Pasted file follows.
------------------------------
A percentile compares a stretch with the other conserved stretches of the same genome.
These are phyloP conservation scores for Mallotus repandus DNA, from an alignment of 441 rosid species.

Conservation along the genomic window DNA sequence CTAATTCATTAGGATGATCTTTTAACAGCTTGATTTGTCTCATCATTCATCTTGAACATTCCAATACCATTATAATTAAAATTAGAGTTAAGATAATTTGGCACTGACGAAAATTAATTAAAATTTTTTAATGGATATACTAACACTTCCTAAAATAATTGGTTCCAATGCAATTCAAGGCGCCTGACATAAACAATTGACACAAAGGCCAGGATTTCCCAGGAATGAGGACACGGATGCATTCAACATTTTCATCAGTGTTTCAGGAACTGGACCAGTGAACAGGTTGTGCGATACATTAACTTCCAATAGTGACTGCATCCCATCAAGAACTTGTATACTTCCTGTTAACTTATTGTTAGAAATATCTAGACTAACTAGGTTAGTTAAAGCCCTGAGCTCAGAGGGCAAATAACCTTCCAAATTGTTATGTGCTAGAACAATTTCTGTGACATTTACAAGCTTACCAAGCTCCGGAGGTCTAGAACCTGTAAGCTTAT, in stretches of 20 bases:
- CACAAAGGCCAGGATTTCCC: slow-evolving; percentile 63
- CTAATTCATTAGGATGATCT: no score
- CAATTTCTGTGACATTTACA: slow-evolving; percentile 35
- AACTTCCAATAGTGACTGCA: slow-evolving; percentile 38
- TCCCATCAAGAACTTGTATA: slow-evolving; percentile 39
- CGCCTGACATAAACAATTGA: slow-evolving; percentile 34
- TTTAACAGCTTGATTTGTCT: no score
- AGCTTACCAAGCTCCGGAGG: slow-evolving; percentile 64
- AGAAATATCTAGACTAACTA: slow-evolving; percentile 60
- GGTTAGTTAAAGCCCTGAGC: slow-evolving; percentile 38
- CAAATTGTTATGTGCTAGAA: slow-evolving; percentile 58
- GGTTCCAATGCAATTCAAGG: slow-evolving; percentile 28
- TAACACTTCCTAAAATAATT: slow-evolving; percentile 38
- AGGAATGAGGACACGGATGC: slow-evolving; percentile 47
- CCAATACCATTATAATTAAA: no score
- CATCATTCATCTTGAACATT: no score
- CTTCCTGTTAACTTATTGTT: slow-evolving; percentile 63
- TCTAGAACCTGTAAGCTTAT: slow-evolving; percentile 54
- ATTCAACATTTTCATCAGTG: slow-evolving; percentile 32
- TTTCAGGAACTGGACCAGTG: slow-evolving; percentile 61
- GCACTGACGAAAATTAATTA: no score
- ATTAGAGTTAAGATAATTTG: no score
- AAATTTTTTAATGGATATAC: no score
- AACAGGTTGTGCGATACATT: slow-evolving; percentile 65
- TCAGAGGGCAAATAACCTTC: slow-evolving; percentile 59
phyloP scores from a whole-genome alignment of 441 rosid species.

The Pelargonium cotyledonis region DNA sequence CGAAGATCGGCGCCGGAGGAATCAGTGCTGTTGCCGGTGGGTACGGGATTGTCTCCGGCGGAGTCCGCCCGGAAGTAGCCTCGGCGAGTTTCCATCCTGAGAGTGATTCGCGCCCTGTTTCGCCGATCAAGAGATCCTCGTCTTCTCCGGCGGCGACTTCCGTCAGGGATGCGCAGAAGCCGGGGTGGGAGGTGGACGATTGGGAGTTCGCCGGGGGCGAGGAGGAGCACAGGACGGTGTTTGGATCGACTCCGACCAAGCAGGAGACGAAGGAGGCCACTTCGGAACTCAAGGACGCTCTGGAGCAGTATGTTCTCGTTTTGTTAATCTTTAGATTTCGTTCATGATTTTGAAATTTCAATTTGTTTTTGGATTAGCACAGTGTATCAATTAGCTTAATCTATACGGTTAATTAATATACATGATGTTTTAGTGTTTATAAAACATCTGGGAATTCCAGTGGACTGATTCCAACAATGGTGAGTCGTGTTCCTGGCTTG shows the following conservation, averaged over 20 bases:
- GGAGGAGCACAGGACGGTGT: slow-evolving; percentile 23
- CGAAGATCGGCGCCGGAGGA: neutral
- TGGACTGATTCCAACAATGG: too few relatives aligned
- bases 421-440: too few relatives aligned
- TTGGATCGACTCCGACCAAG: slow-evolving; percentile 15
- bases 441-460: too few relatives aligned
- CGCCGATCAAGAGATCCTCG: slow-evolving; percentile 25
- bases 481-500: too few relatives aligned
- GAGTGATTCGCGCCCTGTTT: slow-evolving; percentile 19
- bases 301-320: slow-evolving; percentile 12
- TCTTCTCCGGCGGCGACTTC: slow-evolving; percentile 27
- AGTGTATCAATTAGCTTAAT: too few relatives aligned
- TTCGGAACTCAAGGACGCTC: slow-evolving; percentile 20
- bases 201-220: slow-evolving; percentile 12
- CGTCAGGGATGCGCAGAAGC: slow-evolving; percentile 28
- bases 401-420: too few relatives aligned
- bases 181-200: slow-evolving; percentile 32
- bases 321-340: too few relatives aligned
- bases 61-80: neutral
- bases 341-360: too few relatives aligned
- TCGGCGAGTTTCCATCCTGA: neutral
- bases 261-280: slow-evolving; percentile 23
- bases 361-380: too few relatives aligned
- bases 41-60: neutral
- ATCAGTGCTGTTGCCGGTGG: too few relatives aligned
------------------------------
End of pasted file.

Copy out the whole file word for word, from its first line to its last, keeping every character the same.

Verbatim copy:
A percentile compares a stretch with the other conserved stretches of the same genome.
These are phyloP conservation scores for Mallotus repandus DNA, from an alignment of 441 rosid species.

Conservation along the genomic window DNA sequence CTAATTCATTAGGATGATCTTTTAACAGCTTGATTTGTCTCATCATTCATCTTGAACATTCCAATACCATTATAATTAAAATTAGAGTTAAGATAATTTGGCACTGACGAAAATTAATTAAAATTTTTTAATGGATATACTAACACTTCCTAAAATAATTGGTTCCAATGCAATTCAAGGCGCCTGACATAAACAATTGACACAAAGGCCAGGATTTCCCAGGAATGAGGACACGGATGCATTCAACATTTTCATCAGTGTTTCAGGAACTGGACCAGTGAACAGGTTGTGCGATACATTAACTTCCAATAGTGACTGCATCCCATCAAGAACTTGTATACTTCCTGTTAACTTATTGTTAGAAATATCTAGACTAACTAGGTTAGTTAAAGCCCTGAGCTCAGAGGGCAAATAACCTTCCAAATTGTTATGTGCTAGAACAATTTCTGTGACATTTACAAGCTTACCAAGCTCCGGAGGTCTAGAACCTGTAAGCTTAT, in stretches of 20 bases:
- CACAAAGGCCAGGATTTCCC: slow-evolving; percentile 63
- CTAATTCATTAGGATGATCT: no score
- CAATTTCTGTGACATTTACA: slow-evolving; percentile 35
- AACTTCCAATAGTGACTGCA: slow-evolving; percentile 38
- TCCCATCAAGAACTTGTATA: slow-evolving; percentile 39
- CGCCTGACATAAACAATTGA: slow-evolving; percentile 34
- TTTAACAGCTTGATTTGTCT: no score
- AGCTTACCAAGCTCCGGAGG: slow-evolving; percentile 64
- AGAAATATCTAGACTAACTA: slow-evolving; percentile 60
- GGTTAGTTAAAGCCCTGAGC: slow-evolving; percentile 38
- CAAATTGTTATGTGCTAGAA: slow-evolving; percentile 58
- GGTTCCAATGCAATTCAAGG: slow-evolving; percentile 28
- TAACACTTCCTAAAATAATT: slow-evolving; percentile 38
- AGGAATGAGGACACGGATGC: slow-evolving; percentile 47
- CCAATACCATTATAATTAAA: no score
- CATCATTCATCTTGAACATT: no score
- CTTCCTGTTAACTTATTGTT: slow-evolving; percentile 63
- TCTAGAACCTGTAAGCTTAT: slow-evolving; percentile 54
- ATTCAACATTTTCATCAGTG: slow-evolving; percentile 32
- TTTCAGGAACTGGACCAGTG: slow-evolving; percentile 61
- GCACTGACGAAAATTAATTA: no score
- ATTAGAGTTAAGATAATTTG: no score
- AAATTTTTTAATGGATATAC: no score
- AACAGGTTGTGCGATACATT: slow-evolving; percentile 65
- TCAGAGGGCAAATAACCTTC: slow-evolving; percentile 59
phyloP scores from a whole-genome alignment of 441 rosid species.

The Pelargonium cotyledonis region DNA sequence CGAAGATCGGCGCCGGAGGAATCAGTGCTGTTGCCGGTGGGTACGGGATTGTCTCCGGCGGAGTCCGCCCGGAAGTAGCCTCGGCGAGTTTCCATCCTGAGAGTGATTCGCGCCCTGTTTCGCCGATCAAGAGATCCTCGTCTTCTCCGGCGGCGACTTCCGTCAGGGATGCGCAGAAGCCGGGGTGGGAGGTGGACGATTGGGAGTTCGCCGGGGGCGAGGAGGAGCACAGGACGGTGTTTGGATCGACTCCGACCAAGCAGGAGACGAAGGAGGCCACTTCGGAACTCAAGGACGCTCTGGAGCAGTATGTTCTCGTTTTGTTAATCTTTAGATTTCGTTCATGATTTTGAAATTTCAATTTGTTTTTGGATTAGCACAGTGTATCAATTAGCTTAATCTATACGGTTAATTAATATACATGATGTTTTAGTGTTTATAAAACATCTGGGAATTCCAGTGGACTGATTCCAACAATGGTGAGTCGTGTTCCTGGCTTG shows the following conservation, averaged over 20 bases:
- GGAGGAGCACAGGACGGTGT: slow-evolving; percentile 23
- CGAAGATCGGCGCCGGAGGA: neutral
- TGGACTGATTCCAACAATGG: too few relatives aligned
- bases 421-440: too few relatives aligned
- TTGGATCGACTCCGACCAAG: slow-evolving; percentile 15
- bases 441-460: too few relatives aligned
- CGCCGATCAAGAGATCCTCG: slow-evolving; percentile 25
- bases 481-500: too few relatives aligned
- GAGTGATTCGCGCCCTGTTT: slow-evolving; percentile 19
- bases 301-320: slow-evolving; percentile 12
- TCTTCTCCGGCGGCGACTTC: slow-evolving; percentile 27
- AGTGTATCAATTAGCTTAAT: too few relatives aligned
- TTCGGAACTCAAGGACGCTC: slow-evolving; percentile 20
- bases 201-220: slow-evolving; percentile 12
- CGTCAGGGATGCGCAGAAGC: slow-evolving; percentile 28
- bases 401-420: too few relatives aligned
- bases 181-200: slow-evolving; percentile 32
- bases 321-340: too few relatives aligned
- bases 61-80: neutral
- bases 341-360: too few relatives aligned
- TCGGCGAGTTTCCATCCTGA: neutral
- bases 261-280: slow-evolving; percentile 23
- bases 361-380: too few relatives aligned
- bases 41-60: neutral
- ATCAGTGCTGTTGCCGGTGG: too few relatives aligned